In this column from The New Zealand Herald columnist Kerre Woodham discusses national standards. Read the whole thing here.
My daughter’s nearly finished uni so the prospect of coming to grips with the National Standards isn’t nearly as personal for me as it is for parents with primary school-aged kids.
Given the stridency and the implacability of the arguments from the Government and the NZEI over standards, it’s difficult to read, respond to and think critically about the texts – as National Standards demand a Year 4 pupil be able to do – but I’ll give it a bash.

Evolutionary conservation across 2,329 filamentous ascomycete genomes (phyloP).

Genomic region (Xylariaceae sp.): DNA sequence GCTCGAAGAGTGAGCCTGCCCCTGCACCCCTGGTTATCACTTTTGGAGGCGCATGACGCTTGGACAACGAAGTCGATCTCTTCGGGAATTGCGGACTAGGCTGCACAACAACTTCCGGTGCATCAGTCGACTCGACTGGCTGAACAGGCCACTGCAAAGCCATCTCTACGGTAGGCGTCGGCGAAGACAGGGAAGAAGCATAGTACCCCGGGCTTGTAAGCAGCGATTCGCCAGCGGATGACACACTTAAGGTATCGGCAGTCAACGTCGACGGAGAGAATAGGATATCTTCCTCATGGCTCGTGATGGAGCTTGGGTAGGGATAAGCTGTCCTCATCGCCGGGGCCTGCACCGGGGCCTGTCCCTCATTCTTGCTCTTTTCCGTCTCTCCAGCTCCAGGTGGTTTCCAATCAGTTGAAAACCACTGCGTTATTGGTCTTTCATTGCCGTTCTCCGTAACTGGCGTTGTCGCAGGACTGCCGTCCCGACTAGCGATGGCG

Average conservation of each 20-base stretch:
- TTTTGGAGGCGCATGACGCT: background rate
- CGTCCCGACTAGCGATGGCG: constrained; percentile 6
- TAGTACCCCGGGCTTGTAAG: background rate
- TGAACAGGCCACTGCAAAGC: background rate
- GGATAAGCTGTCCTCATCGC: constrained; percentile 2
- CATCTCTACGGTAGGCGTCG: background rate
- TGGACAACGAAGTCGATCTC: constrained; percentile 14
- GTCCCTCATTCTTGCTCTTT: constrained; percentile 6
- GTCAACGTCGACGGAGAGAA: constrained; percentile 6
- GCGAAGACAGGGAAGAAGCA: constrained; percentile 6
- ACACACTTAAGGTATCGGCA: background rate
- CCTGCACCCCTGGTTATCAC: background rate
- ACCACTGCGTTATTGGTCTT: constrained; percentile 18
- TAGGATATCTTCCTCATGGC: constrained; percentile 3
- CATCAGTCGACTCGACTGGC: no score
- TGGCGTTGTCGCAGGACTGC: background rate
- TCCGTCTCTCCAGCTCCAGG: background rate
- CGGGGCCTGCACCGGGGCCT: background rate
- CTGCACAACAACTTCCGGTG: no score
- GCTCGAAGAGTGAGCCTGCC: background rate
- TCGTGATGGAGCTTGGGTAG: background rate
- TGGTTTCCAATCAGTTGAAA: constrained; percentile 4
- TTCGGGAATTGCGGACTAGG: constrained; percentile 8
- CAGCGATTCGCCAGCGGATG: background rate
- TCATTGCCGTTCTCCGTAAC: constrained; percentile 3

Initially, I thought National Standards were a good idea. When you look at the numbers of functionally illiterate people in prison, you understand just how harmful it is for the individual and the community for a young person to be failed.
I accept that teachers aren’t the only answer in helping kids who are failing. If these kids are coming from families where ignorance is endemic, chances are these woeful parents aren’t going to give a fat rat’s arse about their children’s progress.
But can the NZEI tell me how a 13-year-old can reach secondary school without being able to read and comprehend basic texts?